What they are saying about Jofra Archer after 'frightening' Ashes debut
Australia hold on for a draw, but the momentum has shifted in England's favour
The second Ashes Test at Lord's finished in a draw on Sunday, but it was anything but dull after England unleashed their secret weapon and Australia were left licking their wounds.
Archer’s explosive bowling has reignited the Ashes series
Steve Smith is a doubt for the third Test after being hit on the neck by a short ball from Jofra Archer. The Australian wasn’t the only tourist targeted by Archer as he announced himself on the Test scene with some of the fieriest fast bowling ever seen.
England pundits and press reporters were reaching for the superlatives as the Barbados-born quick terrorised the Australians and changed the dynamic of what is turning into an action-packed Ashes series. Perhaps the best analysis, however, came from Archer’s teammate, Ben Stokes, who described him as “frightening”. He continued: “I am not sure there will be a better debut in terms of announcing yourself in the team. The spell was incredible to watch.We are very lucky he is in our team. He gives you an extra dimension.”
Rain denies England
Admittedly, Archer’s exploits weren’t enough to win England the second Test - although who knows what the outome might have been if ten overs hadn’t been lost to rain on Sunday morning. That left England needing a minor miracle to win the Test and level the series, and although Ben Stokes won the man of the match award for smashing a superb century they eventually ran out of time to skittle out the Aussies. The tourists were 154-6 when the umpires called it a day, a total that included a fine half-century from substitute Marnus Labuschagne, who, in a Test cricket first, replaced Smith as the new concussion law permits.
Labuschagne also felt the wrath of Archer - felled by a wicked lifting short ball at the start of his innings - but he showed commendable guts to grind out 59 runs that helped his side avoid an demoralising defeat.
Smith a doubt
Whether Smith is passed fit to play in the third Test at Headingley, which starts on Thursday, is in the hands of the tourists’ doctors, but even if he does play there will be at the back of his mind the spectre of more serious speed from Archer. “I’m not sure about Headingley,” said the Aussie captain, Tim Paine, when asked about Smith. “He’ll need to improve, there’s no doubt about that.” As for Archer, Paine insisted he didn’t take them by surprise with his pace and hostility. “We know the package he brings. It’s something every team wants to have,” he said.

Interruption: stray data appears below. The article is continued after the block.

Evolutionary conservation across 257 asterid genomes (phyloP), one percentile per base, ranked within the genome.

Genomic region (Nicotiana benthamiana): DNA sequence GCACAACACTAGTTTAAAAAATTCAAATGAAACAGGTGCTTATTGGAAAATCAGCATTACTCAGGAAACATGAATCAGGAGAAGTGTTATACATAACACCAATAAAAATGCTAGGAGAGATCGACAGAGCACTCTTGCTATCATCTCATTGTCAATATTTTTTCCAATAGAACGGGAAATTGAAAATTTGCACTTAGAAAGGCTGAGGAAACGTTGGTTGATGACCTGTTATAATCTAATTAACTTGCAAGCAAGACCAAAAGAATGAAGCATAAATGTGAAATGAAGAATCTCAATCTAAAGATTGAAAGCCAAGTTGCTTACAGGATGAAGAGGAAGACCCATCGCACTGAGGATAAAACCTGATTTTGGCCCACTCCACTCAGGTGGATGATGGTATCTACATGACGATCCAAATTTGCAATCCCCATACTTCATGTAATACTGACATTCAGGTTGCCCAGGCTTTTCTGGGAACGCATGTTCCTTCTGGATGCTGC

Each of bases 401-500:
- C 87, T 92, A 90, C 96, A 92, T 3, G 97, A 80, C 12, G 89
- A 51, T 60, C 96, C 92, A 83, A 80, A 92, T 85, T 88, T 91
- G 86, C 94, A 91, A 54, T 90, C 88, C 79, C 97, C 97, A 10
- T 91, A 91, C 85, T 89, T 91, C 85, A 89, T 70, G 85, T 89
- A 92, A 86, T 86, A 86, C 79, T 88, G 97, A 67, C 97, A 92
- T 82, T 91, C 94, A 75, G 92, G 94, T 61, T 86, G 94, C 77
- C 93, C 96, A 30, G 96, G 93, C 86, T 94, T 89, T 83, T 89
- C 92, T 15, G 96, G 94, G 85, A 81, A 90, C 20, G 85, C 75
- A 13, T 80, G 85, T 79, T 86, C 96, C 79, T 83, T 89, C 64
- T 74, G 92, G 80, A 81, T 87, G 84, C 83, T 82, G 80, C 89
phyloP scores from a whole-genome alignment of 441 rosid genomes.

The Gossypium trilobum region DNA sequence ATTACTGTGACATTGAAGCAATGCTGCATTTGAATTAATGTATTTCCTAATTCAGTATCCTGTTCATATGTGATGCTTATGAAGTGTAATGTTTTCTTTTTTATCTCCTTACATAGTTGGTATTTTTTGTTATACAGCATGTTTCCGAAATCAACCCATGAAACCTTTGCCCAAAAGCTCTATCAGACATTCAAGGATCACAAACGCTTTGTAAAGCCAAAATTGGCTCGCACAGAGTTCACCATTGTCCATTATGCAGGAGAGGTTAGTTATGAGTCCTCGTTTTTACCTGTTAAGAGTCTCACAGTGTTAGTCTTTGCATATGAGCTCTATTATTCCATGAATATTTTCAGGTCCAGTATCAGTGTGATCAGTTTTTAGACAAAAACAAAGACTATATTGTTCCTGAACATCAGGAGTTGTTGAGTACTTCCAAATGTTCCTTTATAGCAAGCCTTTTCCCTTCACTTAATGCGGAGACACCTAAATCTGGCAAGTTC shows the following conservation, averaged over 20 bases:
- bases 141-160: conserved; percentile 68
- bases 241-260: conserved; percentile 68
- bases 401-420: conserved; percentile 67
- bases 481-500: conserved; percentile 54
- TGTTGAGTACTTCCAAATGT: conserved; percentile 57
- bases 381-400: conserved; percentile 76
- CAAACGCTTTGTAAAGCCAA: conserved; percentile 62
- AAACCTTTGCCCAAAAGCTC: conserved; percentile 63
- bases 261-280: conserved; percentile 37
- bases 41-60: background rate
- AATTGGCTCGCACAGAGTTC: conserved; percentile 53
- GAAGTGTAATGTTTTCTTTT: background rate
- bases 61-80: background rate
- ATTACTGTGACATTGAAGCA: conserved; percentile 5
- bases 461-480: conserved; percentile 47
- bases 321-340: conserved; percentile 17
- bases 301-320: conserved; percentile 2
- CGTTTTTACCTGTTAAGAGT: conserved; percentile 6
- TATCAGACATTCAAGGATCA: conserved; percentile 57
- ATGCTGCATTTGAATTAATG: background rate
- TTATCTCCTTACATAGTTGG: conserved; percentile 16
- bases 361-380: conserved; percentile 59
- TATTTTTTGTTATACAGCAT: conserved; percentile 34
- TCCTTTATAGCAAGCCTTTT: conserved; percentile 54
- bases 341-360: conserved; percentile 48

With more 96mph bouncers expected in Yorkshire, Paine said the tourists will be preparing for the barrage in the nets this week. “We’ve had a look at it, it’s something we can get better at. Its not all doom and gloom.”
Archer has energised England
After the misery of defeat in last week’s first Test at Edgbaston, England’s mood been lifted by Archer’s extraordinay display and they head to Headingley in bullish frame of mind. “Jofra has grabbed these Ashes by the scruff of the neck,” said BBC cricket pundit Phil Tufnell. “I was driving home from Edgbaston and I couldn’t see how they’d take 20 wickets. Jofra has turned it on its head. I haven’t seen that for a long, long time.”
What they’re saying about Archer’s Test debut
Michael Vaughan: ”We are witnessing someone very very very special in Jofra Archer”
Nasser Hussain: “How you handle Archer is going to be paramount going forward, as fast bowlers are like gold dust. Look after him, because this lad is an absolute gem”
Chris Woakes: “He’s been incredible. It was serious pace. I haven’t been on the field when someone has bowled that fast consistently.”
Joe Root: ”What an impact he has made already, the way he went about his business, 96mph in his 27th over and I can see him causing a lot of problems for a lot of batsmen throughout the world.”
Michael Atherton in The Times: “The sight of Steve Smith poleaxed... recalled the end of a boxing contest rather than a cricket match and Australia’s plans in this series have been thrown into disarray by Jofra Archer.”
Sydney Morning Herald: ”In three days of chaos, the most untamed draw, this Test match has given the series what every sporting contest most needs: a sense that anything can happen next.”